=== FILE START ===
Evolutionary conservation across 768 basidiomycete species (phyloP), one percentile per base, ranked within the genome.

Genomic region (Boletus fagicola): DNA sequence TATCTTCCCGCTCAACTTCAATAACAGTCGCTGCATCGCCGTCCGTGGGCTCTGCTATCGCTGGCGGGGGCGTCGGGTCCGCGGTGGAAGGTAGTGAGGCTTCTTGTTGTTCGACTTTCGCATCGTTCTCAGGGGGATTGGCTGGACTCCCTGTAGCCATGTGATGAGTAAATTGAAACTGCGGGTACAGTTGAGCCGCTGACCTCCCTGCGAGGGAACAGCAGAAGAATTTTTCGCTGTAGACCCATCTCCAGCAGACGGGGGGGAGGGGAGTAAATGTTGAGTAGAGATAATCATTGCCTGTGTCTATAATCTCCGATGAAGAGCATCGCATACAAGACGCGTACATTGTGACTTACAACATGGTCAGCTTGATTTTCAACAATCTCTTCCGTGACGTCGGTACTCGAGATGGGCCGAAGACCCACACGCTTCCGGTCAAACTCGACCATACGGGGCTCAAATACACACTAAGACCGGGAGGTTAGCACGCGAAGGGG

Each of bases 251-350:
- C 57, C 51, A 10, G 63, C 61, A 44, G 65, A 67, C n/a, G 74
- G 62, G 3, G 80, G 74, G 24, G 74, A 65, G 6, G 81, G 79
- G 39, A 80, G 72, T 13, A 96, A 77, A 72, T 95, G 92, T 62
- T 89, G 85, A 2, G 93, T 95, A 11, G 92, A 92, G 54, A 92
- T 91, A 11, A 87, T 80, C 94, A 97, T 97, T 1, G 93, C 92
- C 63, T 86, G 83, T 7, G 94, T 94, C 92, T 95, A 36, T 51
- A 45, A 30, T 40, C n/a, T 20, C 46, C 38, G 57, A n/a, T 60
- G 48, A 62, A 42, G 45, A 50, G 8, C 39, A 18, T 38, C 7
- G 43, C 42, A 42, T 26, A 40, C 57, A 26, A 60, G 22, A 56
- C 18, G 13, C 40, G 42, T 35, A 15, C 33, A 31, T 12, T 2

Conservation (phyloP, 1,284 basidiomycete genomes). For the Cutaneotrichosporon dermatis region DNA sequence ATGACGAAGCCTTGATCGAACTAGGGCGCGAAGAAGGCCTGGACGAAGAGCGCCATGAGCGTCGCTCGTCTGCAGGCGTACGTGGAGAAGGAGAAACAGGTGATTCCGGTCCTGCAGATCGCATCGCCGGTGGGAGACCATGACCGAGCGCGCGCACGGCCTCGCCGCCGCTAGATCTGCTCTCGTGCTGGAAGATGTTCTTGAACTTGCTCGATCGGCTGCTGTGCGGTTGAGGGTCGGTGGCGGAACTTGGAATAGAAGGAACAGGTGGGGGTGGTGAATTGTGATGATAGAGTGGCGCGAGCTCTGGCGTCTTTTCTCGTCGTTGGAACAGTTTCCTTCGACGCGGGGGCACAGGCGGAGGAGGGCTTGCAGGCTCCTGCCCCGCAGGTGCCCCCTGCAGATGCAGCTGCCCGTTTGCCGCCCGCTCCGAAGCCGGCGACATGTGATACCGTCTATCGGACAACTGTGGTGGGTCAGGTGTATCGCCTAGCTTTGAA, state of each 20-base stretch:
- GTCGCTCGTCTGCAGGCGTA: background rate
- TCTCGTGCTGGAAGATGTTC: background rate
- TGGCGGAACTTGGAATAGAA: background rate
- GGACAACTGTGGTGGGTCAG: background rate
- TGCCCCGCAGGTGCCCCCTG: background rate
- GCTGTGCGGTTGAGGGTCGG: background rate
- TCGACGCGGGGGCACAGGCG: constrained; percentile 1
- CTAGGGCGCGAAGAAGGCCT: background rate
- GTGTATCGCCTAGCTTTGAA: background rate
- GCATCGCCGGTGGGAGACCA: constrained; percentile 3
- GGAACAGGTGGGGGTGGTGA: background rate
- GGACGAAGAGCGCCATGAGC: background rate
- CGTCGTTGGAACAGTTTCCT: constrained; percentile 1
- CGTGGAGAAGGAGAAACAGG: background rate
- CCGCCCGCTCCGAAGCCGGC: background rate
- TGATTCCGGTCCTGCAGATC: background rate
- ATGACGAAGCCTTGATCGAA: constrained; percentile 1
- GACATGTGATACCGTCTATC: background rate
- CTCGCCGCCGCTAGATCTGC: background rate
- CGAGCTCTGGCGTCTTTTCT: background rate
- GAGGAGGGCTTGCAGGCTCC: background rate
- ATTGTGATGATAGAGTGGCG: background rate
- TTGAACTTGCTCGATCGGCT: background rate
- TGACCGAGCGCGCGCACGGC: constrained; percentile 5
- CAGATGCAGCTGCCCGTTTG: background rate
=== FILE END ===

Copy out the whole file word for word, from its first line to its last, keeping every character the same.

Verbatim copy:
Evolutionary conservation across 768 basidiomycete species (phyloP), one percentile per base, ranked within the genome.

Genomic region (Boletus fagicola): DNA sequence TATCTTCCCGCTCAACTTCAATAACAGTCGCTGCATCGCCGTCCGTGGGCTCTGCTATCGCTGGCGGGGGCGTCGGGTCCGCGGTGGAAGGTAGTGAGGCTTCTTGTTGTTCGACTTTCGCATCGTTCTCAGGGGGATTGGCTGGACTCCCTGTAGCCATGTGATGAGTAAATTGAAACTGCGGGTACAGTTGAGCCGCTGACCTCCCTGCGAGGGAACAGCAGAAGAATTTTTCGCTGTAGACCCATCTCCAGCAGACGGGGGGGAGGGGAGTAAATGTTGAGTAGAGATAATCATTGCCTGTGTCTATAATCTCCGATGAAGAGCATCGCATACAAGACGCGTACATTGTGACTTACAACATGGTCAGCTTGATTTTCAACAATCTCTTCCGTGACGTCGGTACTCGAGATGGGCCGAAGACCCACACGCTTCCGGTCAAACTCGACCATACGGGGCTCAAATACACACTAAGACCGGGAGGTTAGCACGCGAAGGGG

Each of bases 251-350:
- C 57, C 51, A 10, G 63, C 61, A 44, G 65, A 67, C n/a, G 74
- G 62, G 3, G 80, G 74, G 24, G 74, A 65, G 6, G 81, G 79
- G 39, A 80, G 72, T 13, A 96, A 77, A 72, T 95, G 92, T 62
- T 89, G 85, A 2, G 93, T 95, A 11, G 92, A 92, G 54, A 92
- T 91, A 11, A 87, T 80, C 94, A 97, T 97, T 1, G 93, C 92
- C 63, T 86, G 83, T 7, G 94, T 94, C 92, T 95, A 36, T 51
- A 45, A 30, T 40, C n/a, T 20, C 46, C 38, G 57, A n/a, T 60
- G 48, A 62, A 42, G 45, A 50, G 8, C 39, A 18, T 38, C 7
- G 43, C 42, A 42, T 26, A 40, C 57, A 26, A 60, G 22, A 56
- C 18, G 13, C 40, G 42, T 35, A 15, C 33, A 31, T 12, T 2

Conservation (phyloP, 1,284 basidiomycete genomes). For the Cutaneotrichosporon dermatis region DNA sequence ATGACGAAGCCTTGATCGAACTAGGGCGCGAAGAAGGCCTGGACGAAGAGCGCCATGAGCGTCGCTCGTCTGCAGGCGTACGTGGAGAAGGAGAAACAGGTGATTCCGGTCCTGCAGATCGCATCGCCGGTGGGAGACCATGACCGAGCGCGCGCACGGCCTCGCCGCCGCTAGATCTGCTCTCGTGCTGGAAGATGTTCTTGAACTTGCTCGATCGGCTGCTGTGCGGTTGAGGGTCGGTGGCGGAACTTGGAATAGAAGGAACAGGTGGGGGTGGTGAATTGTGATGATAGAGTGGCGCGAGCTCTGGCGTCTTTTCTCGTCGTTGGAACAGTTTCCTTCGACGCGGGGGCACAGGCGGAGGAGGGCTTGCAGGCTCCTGCCCCGCAGGTGCCCCCTGCAGATGCAGCTGCCCGTTTGCCGCCCGCTCCGAAGCCGGCGACATGTGATACCGTCTATCGGACAACTGTGGTGGGTCAGGTGTATCGCCTAGCTTTGAA, state of each 20-base stretch:
- GTCGCTCGTCTGCAGGCGTA: background rate
- TCTCGTGCTGGAAGATGTTC: background rate
- TGGCGGAACTTGGAATAGAA: background rate
- GGACAACTGTGGTGGGTCAG: background rate
- TGCCCCGCAGGTGCCCCCTG: background rate
- GCTGTGCGGTTGAGGGTCGG: background rate
- TCGACGCGGGGGCACAGGCG: constrained; percentile 1
- CTAGGGCGCGAAGAAGGCCT: background rate
- GTGTATCGCCTAGCTTTGAA: background rate
- GCATCGCCGGTGGGAGACCA: constrained; percentile 3
- GGAACAGGTGGGGGTGGTGA: background rate
- GGACGAAGAGCGCCATGAGC: background rate
- CGTCGTTGGAACAGTTTCCT: constrained; percentile 1
- CGTGGAGAAGGAGAAACAGG: background rate
- CCGCCCGCTCCGAAGCCGGC: background rate
- TGATTCCGGTCCTGCAGATC: background rate
- ATGACGAAGCCTTGATCGAA: constrained; percentile 1
- GACATGTGATACCGTCTATC: background rate
- CTCGCCGCCGCTAGATCTGC: background rate
- CGAGCTCTGGCGTCTTTTCT: background rate
- GAGGAGGGCTTGCAGGCTCC: background rate
- ATTGTGATGATAGAGTGGCG: background rate
- TTGAACTTGCTCGATCGGCT: background rate
- TGACCGAGCGCGCGCACGGC: constrained; percentile 5
- CAGATGCAGCTGCCCGTTTG: background rate